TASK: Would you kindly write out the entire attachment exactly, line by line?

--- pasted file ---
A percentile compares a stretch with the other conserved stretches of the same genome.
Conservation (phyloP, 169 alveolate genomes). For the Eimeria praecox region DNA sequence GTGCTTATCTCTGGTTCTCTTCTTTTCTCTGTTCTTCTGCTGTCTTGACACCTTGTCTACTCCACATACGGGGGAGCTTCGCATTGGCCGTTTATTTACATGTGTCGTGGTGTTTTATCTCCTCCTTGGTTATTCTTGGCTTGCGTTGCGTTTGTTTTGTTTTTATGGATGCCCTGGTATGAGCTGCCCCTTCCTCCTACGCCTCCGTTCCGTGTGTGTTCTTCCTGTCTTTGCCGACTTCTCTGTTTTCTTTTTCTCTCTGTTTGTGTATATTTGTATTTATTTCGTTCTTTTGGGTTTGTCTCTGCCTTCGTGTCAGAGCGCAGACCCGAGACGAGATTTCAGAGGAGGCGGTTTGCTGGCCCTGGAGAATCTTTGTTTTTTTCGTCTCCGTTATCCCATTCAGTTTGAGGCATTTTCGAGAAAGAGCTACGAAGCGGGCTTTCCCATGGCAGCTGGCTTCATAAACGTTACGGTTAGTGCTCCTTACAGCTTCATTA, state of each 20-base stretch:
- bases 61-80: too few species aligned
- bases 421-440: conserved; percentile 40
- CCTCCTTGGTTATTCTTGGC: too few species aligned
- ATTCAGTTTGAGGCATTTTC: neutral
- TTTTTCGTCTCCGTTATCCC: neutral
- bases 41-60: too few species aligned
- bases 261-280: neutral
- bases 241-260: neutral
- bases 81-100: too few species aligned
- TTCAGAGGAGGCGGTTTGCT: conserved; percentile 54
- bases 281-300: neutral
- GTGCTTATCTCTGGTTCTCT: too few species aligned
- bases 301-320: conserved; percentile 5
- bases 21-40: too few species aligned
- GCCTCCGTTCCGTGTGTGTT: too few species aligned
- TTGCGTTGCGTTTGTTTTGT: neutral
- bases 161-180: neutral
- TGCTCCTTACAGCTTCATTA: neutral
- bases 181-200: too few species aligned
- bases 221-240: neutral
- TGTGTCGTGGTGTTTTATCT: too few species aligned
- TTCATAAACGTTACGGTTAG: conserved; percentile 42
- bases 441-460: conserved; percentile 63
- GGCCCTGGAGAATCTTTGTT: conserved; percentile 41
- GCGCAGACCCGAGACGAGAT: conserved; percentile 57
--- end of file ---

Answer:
A percentile compares a stretch with the other conserved stretches of the same genome.
Conservation (phyloP, 169 alveolate genomes). For the Eimeria praecox region DNA sequence GTGCTTATCTCTGGTTCTCTTCTTTTCTCTGTTCTTCTGCTGTCTTGACACCTTGTCTACTCCACATACGGGGGAGCTTCGCATTGGCCGTTTATTTACATGTGTCGTGGTGTTTTATCTCCTCCTTGGTTATTCTTGGCTTGCGTTGCGTTTGTTTTGTTTTTATGGATGCCCTGGTATGAGCTGCCCCTTCCTCCTACGCCTCCGTTCCGTGTGTGTTCTTCCTGTCTTTGCCGACTTCTCTGTTTTCTTTTTCTCTCTGTTTGTGTATATTTGTATTTATTTCGTTCTTTTGGGTTTGTCTCTGCCTTCGTGTCAGAGCGCAGACCCGAGACGAGATTTCAGAGGAGGCGGTTTGCTGGCCCTGGAGAATCTTTGTTTTTTTCGTCTCCGTTATCCCATTCAGTTTGAGGCATTTTCGAGAAAGAGCTACGAAGCGGGCTTTCCCATGGCAGCTGGCTTCATAAACGTTACGGTTAGTGCTCCTTACAGCTTCATTA, state of each 20-base stretch:
- bases 61-80: too few species aligned
- bases 421-440: conserved; percentile 40
- CCTCCTTGGTTATTCTTGGC: too few species aligned
- ATTCAGTTTGAGGCATTTTC: neutral
- TTTTTCGTCTCCGTTATCCC: neutral
- bases 41-60: too few species aligned
- bases 261-280: neutral
- bases 241-260: neutral
- bases 81-100: too few species aligned
- TTCAGAGGAGGCGGTTTGCT: conserved; percentile 54
- bases 281-300: neutral
- GTGCTTATCTCTGGTTCTCT: too few species aligned
- bases 301-320: conserved; percentile 5
- bases 21-40: too few species aligned
- GCCTCCGTTCCGTGTGTGTT: too few species aligned
- TTGCGTTGCGTTTGTTTTGT: neutral
- bases 161-180: neutral
- TGCTCCTTACAGCTTCATTA: neutral
- bases 181-200: too few species aligned
- bases 221-240: neutral
- TGTGTCGTGGTGTTTTATCT: too few species aligned
- TTCATAAACGTTACGGTTAG: conserved; percentile 42
- bases 441-460: conserved; percentile 63
- GGCCCTGGAGAATCTTTGTT: conserved; percentile 41
- GCGCAGACCCGAGACGAGAT: conserved; percentile 57